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How to rig a backboard remote camera

A basketball player takes a shot, as photographed with a remote camera mounted behind the backboard Fresno State’s Jerry Brown puts up a shot during the Salukis’ 57-54 win over the Bulldogs at SIU Arena in Carbondale, Ill. on Wednesday, Nov. 28, 2012. (Joel Hawksley / The Southern)

As basketball season begins, I’ve been getting a lot of questions related to setting up remote cameras. While many sports lend themselves to working with remotes, there is no better sport than basketball, as most of the action happens in a fairly small, predictable area. Most modern basketball standards provide a variety of mounting options that can make for incredibly dynamic images. In this week’s Behind the Scenes, I’ll go over the basic best practices for remote camera work.

Mounting gear, radio triggers, and tape needed to rig a backboard remote camera The basic equipment needed to set up a remote camera.

Gear list

At a minimum, you need the following gear to set up a remote camera in any position above the ground.

Safety Cable: The single most important part of any remote camera setup. Always secure the camera plate/camera to a point ABOVE the rig, so that if a clamp fails, the camera won’t fall to the court below. I carry a set of light fixture safety cables and chain them together if I need more reach.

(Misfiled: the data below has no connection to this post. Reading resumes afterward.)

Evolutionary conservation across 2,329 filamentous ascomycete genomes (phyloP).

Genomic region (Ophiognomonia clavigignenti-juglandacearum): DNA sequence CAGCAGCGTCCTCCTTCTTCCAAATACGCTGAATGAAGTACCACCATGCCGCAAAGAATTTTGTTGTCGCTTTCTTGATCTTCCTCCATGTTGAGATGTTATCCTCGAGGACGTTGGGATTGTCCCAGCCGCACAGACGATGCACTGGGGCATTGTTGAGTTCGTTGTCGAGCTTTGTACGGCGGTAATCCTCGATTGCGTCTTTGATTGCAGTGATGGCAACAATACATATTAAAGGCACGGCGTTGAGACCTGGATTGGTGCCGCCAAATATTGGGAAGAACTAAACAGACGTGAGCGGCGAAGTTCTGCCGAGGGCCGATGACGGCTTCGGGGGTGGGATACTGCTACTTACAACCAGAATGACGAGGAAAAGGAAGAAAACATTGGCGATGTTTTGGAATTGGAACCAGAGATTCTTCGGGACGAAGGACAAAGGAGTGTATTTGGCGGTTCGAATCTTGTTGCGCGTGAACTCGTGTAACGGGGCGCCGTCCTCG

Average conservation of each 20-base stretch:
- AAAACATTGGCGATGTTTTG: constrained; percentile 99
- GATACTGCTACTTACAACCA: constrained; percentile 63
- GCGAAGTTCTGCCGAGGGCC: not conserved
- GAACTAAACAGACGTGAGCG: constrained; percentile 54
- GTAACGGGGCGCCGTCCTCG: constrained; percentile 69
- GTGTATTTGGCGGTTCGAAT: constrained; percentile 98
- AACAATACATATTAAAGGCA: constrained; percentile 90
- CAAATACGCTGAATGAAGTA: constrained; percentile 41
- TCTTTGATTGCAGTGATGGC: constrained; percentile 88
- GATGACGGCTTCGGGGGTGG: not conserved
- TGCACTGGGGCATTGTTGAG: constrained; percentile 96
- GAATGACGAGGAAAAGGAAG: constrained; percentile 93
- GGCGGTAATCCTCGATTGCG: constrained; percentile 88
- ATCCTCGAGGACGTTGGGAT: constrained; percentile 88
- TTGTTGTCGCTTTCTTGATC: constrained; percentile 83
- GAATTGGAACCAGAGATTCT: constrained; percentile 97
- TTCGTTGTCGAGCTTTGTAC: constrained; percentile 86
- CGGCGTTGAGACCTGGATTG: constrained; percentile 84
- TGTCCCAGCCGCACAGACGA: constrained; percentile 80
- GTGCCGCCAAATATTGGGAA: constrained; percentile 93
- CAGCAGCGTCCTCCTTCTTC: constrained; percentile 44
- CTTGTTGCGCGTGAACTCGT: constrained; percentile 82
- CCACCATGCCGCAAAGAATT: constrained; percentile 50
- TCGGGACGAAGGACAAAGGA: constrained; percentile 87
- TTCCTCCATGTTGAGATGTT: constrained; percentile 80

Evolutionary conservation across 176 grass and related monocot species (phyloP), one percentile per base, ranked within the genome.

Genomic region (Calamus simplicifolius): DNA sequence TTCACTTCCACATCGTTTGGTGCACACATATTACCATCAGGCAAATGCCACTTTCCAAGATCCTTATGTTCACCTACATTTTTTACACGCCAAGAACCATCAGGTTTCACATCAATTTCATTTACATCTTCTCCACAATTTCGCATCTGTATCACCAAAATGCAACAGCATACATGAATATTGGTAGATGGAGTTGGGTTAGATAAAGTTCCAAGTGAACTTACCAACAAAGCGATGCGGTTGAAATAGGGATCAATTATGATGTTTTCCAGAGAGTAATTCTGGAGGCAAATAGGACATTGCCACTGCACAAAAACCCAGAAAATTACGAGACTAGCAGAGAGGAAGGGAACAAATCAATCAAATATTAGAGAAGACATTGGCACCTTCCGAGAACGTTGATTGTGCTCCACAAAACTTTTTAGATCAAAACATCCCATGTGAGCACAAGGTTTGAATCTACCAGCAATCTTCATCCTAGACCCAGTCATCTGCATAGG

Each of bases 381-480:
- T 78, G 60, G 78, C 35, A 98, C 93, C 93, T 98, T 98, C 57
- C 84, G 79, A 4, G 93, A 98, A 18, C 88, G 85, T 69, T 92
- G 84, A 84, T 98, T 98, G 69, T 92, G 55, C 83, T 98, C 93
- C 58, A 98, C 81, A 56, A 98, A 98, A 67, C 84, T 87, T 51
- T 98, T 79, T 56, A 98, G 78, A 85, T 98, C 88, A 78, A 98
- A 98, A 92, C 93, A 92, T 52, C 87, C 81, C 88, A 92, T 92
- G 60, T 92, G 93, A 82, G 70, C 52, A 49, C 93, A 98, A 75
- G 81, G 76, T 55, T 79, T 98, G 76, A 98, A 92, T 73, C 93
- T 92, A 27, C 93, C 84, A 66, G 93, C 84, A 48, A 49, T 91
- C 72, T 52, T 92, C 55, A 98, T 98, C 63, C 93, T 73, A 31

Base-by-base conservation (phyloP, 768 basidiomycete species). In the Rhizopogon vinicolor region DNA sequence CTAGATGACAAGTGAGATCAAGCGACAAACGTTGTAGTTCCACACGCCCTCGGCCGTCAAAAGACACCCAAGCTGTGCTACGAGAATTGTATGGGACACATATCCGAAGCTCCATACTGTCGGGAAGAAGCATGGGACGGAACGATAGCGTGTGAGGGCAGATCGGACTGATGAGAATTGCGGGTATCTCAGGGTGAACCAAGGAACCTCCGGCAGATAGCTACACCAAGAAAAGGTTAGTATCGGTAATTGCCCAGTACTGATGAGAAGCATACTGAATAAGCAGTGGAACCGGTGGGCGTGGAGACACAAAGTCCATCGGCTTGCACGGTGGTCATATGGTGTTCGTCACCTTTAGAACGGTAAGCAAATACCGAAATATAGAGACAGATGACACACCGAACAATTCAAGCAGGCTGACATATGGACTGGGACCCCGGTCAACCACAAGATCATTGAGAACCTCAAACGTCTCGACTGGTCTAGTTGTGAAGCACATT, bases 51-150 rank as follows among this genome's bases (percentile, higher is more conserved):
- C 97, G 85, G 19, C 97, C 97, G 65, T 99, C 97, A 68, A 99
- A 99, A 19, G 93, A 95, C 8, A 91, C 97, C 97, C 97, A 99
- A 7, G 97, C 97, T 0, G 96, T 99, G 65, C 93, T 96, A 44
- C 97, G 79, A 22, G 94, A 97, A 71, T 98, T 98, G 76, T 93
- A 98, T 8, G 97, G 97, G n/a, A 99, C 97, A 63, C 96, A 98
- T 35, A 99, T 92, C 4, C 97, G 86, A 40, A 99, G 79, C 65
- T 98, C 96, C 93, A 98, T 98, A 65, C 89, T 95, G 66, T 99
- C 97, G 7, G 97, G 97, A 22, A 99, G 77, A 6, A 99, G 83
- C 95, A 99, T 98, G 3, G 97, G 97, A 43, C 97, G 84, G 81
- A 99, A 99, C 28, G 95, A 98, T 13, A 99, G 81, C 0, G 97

Radio Triggers: Allows you to trigger the camera without running a sync line to your shooting position. I use PocketWizard MultiMAX units, which have advanced features such as calibrated delays and zone triggering. For most people, a pair of the Plus III units will do the trick.

Pre-Trigger Cable: Connects the radio trigger to the camera’s remote port, allowing the radio to trip the shutter. In addition, the cable has an inline switch that pre-triggers the camera, keeping it in the “awake” mode and ready to fire immediately. Without this switch, the camera would fall asleep and need to be woken up before shooting a sequence.  I use cables from FlashZebra, as I inevitably will snap one or two a season.

Magic Arms: You’ll need two of these, as you’ll see below. Get the version with the knob (variable friction), not the lever.

Super Clamps: I prefer the Avenger version, but you can get them in various styles. You’ll need three.

Camera Plate: Attaches your camera to the end of a Magic Arm. I use the Manfrotto 143BKT.

Gaff Tape: For securing cables, blacking out camera/lens logos, etc. I swear by Permacel, but it’s no longer made. Shurtape is the next best.

Backboard specific: For backboard remotes, you’ll need a box of Rosco Cinefoil to shield the camera from reflections and a roll of packing tape to secure the shield to the glass.


Before even consider setting up a remote camera, it is important to make sure that remotes are allowed at the venue you are working in. Most have specific rules and limitations set by conference officials, facility managers, and these days, legal departments. Depending on the location, approval may be needed from more than one person, so it is best to call ahead and ask around. In addition, many locations now require proof of liability insurance for certain mounts.